How my hubby toasted me –AITY DENNIS
At a time when some pastors' homes are breaking up, gospel music star, Aity Dennis celebrated 24 years of wedded bliss to her husband and presiding pastor, Sure Word Assembly, Dr. Dennis Inyang, at a colourful ceremony held at the Lagos headquarters of the church recently. In this chat with The Entertainer, the broadcaster, singer, pastor and mother of two shares the secrets of her successful marriage and how her hubby popped the question 24 years ago among other issues.
You recently celebrated 24 years of marriage; can you recount the journey so far?
It amazes me that we've done 24 years already. How time flies! It's just like yesterday. Of course, we have had our fair share of challenges just like any other couple would but so far, it's been wonderful and blissful being married to my best friend and partner these last 24 years.
How did you meet your husband?
I met my husband on campus at the University of Calabar. We became friends towards the end of our days on campus and got married some years after our graduation.
How did he pop the question?
My husband by nature is a very dramatic person. The day he proposed to me was quite eventful. He started by telling me stories about his background; how he was from a very remote village, how his family was very poor and how we were likely going to live in the village if we got married. He painted a very funny picture and then asked me if I would marry him. Personally, I had already known that he would propose to me that day; trust women with our feminine intuition. I had been praying about it and had this peace in my heart that it was God's will for me to get married to him, so I wasn't deterred by the very scary picture he painted. As far as I was concerned, he was deliberately exaggerating to see whether I loved him enough to marry him. I knew I loved him enough to withstand any odds so I just said yes.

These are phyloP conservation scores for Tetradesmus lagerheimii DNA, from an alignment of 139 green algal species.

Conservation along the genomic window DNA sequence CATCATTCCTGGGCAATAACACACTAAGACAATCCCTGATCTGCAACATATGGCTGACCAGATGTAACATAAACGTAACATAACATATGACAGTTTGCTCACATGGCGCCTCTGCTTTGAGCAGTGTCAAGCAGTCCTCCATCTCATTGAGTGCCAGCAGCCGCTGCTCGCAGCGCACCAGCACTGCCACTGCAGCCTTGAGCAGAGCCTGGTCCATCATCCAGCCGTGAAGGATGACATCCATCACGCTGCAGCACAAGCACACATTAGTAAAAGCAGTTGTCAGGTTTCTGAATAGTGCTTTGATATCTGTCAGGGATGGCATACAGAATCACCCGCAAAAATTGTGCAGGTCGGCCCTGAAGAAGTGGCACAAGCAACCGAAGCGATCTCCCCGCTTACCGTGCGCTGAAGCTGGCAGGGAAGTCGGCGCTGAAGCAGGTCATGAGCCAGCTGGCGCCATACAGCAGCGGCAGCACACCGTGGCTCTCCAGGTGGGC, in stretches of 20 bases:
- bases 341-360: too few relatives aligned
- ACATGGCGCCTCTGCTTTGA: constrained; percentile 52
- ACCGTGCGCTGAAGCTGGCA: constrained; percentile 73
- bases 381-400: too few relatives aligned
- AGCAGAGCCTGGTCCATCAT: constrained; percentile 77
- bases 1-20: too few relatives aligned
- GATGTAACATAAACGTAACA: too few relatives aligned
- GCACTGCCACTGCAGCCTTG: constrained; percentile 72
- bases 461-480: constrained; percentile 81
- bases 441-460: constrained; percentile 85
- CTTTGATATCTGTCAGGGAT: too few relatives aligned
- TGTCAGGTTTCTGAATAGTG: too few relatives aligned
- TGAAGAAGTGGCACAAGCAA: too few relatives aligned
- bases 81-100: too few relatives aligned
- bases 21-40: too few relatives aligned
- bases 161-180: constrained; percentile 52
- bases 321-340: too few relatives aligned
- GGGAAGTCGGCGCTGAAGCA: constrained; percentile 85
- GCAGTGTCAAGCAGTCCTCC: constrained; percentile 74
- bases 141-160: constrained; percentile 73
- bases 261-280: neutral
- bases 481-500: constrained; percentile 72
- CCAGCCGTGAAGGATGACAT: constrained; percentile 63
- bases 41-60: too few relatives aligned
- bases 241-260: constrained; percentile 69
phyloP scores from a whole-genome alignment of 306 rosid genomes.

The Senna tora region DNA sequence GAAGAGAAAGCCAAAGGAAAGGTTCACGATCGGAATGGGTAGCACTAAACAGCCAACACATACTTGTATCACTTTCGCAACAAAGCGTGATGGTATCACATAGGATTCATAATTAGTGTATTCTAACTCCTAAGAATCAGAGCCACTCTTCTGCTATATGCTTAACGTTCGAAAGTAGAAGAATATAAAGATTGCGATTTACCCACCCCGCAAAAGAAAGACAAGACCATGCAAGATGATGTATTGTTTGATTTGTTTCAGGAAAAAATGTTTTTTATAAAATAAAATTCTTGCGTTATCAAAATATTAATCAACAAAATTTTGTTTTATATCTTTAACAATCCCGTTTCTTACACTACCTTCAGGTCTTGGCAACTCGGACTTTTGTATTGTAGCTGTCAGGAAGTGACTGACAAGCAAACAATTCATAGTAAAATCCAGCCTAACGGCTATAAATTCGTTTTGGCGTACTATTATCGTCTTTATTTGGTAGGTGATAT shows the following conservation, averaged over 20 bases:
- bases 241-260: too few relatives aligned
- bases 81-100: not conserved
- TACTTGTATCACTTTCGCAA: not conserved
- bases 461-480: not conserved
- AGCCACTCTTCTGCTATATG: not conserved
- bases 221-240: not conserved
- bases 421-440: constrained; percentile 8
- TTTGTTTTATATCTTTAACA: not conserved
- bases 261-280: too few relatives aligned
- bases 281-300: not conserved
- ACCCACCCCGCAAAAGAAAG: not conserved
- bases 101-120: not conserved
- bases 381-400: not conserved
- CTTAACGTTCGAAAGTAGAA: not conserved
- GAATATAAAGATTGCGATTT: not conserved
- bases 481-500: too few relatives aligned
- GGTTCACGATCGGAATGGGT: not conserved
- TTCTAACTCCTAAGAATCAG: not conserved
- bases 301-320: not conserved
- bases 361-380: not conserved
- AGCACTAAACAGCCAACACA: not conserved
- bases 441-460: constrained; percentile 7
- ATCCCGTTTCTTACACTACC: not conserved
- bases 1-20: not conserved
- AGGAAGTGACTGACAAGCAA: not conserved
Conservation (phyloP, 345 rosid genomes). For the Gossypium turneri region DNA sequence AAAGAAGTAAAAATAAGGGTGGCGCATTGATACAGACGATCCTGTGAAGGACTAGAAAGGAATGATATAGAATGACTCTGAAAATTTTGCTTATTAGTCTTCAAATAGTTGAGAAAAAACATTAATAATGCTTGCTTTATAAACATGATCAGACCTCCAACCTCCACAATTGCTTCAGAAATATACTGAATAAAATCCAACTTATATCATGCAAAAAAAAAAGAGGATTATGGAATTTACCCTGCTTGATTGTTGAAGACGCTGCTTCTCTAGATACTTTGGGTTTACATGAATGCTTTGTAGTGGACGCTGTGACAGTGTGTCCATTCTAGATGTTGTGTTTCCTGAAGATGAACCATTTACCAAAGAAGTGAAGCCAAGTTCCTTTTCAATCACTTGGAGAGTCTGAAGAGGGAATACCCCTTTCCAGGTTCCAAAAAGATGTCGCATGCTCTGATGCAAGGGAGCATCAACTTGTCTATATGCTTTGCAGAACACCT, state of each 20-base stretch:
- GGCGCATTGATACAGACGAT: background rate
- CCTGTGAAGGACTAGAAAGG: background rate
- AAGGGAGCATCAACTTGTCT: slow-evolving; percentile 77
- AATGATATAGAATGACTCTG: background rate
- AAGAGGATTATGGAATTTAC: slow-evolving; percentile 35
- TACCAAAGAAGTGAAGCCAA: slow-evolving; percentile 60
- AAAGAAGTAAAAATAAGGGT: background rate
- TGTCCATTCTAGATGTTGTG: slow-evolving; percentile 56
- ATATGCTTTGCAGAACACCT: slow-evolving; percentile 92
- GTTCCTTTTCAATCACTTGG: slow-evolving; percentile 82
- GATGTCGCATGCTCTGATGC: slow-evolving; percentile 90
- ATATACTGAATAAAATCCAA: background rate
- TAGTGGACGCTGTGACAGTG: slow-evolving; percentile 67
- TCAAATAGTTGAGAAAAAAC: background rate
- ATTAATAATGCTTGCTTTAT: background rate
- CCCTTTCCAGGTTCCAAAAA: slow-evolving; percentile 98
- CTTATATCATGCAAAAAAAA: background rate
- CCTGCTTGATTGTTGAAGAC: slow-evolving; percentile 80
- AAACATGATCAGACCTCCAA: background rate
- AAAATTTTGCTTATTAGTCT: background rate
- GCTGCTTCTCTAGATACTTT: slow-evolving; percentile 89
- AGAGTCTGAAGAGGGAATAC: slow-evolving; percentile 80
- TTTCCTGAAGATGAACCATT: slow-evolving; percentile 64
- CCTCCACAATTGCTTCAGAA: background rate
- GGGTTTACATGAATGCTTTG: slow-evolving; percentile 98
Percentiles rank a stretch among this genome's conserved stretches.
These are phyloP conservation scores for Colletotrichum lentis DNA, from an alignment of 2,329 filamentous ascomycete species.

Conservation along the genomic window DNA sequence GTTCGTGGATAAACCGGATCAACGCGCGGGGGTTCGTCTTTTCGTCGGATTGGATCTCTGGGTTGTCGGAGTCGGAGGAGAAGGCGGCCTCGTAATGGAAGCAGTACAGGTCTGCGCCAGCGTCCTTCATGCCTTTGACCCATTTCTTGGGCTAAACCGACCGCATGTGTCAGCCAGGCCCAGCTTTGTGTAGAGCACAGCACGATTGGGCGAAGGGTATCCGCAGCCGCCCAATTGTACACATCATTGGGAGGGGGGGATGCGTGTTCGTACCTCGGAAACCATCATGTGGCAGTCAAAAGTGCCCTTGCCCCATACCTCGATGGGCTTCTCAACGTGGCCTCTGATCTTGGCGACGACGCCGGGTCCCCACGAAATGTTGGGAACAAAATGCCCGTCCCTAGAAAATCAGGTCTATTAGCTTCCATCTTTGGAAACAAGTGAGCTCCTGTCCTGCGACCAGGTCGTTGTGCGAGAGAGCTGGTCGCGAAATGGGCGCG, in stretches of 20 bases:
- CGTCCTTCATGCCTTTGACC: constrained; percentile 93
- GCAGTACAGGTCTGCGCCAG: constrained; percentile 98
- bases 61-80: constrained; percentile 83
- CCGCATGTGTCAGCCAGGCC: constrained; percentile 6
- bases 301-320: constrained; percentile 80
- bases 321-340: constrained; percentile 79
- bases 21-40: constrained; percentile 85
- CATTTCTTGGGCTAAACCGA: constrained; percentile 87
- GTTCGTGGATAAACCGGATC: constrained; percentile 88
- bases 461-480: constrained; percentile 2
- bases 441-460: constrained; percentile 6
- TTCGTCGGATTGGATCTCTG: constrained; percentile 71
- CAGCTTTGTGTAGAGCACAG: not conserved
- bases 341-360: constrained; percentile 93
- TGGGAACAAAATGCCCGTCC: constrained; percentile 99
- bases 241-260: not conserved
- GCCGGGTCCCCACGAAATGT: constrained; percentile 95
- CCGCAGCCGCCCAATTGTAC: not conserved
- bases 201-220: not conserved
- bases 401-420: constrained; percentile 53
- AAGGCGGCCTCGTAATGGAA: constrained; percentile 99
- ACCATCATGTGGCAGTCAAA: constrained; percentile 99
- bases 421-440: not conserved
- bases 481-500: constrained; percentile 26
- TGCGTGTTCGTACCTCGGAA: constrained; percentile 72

What actually attracted you to him?
My husband is a very cultured gentleman, he is well bred and very intelligent. You can't relate with him and not like him. While on campus he used to act a lot of plays and since I was also a stage person, it was easy to relate with him.
Twenty four years is a long time to stay married, what has been the secret of your successful marriage?
The secret is that we are friends; very close friends. We made up our minds right from the beginning to remain friends and that has helped us. Secondly, we are both from broken homes and having had the traumatic experience of growing up in broken homes, we promised ourselves that we'll do everything to make our marriage work so that our children would not go through what we went through in our childhood.
Today, some pastors' marriages are breaking up, what do you think is responsible?